Hues of Cricket.

Have you heard about the pink cricket ball? I bet you were probably amused by the news that ICC will use a Pink ball in some limited over matches. Are we turning cricket into a “girly” game 🙂 .Seriously though I don’t think this is such a bad idea. White color was picked because it was thought that it will be visible against most of the background colors and especially during day and night matches. But white balls do not keep their color for very long and they are hard to see in dim light. In fact they are now automatically replaced after 34 overs of a one-day match. Traditional red color is also not easy to see in bad light conditions. So it is time to search for a suitable color to replace white ball.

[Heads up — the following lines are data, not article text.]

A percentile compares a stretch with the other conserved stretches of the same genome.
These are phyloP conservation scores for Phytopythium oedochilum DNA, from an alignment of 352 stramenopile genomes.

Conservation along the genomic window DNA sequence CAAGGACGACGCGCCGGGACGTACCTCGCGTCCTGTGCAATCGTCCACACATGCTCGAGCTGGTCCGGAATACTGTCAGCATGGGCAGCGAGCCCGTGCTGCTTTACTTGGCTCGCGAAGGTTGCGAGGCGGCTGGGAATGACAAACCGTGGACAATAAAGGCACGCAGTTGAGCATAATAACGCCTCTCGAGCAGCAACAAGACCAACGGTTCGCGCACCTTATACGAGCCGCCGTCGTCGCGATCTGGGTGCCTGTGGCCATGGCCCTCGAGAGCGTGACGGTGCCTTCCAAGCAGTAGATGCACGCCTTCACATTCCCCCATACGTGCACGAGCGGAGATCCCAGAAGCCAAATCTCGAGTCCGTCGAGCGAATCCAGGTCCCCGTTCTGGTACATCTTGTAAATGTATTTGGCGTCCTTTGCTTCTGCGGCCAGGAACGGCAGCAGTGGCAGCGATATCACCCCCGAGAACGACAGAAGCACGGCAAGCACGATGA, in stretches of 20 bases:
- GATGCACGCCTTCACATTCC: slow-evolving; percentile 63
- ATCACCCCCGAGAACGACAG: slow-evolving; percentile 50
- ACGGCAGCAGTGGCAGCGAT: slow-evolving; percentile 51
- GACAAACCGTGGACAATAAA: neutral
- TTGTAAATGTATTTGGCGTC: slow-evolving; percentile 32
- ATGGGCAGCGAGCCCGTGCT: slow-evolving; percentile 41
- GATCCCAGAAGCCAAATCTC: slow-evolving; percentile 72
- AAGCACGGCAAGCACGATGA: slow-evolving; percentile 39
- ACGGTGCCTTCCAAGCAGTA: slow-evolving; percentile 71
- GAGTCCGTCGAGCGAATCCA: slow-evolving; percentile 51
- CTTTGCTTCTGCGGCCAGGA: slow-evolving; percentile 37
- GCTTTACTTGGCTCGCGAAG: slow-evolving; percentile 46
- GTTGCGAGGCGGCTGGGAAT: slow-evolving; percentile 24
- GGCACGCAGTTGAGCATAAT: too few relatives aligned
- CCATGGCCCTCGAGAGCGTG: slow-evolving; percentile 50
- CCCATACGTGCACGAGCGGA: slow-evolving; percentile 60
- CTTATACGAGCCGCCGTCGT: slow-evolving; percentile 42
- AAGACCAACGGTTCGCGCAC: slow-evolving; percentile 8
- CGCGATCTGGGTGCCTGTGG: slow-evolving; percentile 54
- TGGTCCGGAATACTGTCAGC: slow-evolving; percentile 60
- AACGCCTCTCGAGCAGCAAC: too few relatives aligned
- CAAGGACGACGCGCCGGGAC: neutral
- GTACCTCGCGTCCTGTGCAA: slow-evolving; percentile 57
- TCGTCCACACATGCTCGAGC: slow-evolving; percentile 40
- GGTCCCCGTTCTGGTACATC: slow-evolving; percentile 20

“We have tried white and orange balls and perhaps pink ones will last longer. This is a very interesting and very wise development and a colour might have been found that is easier on the eye.”
Mike Gatting

You might ask why they picked pink, why not orange or yellow or some other bright color? The idea is that a fluorescent pink ball will be more easily seen by a batsman, especially in poor light. This will also makes life little easier for the fielders in the outfield. I am all for trying out new colors as long as it does not diminish the quality of game and does not offer unjust advantage to either bolwers or batsmen.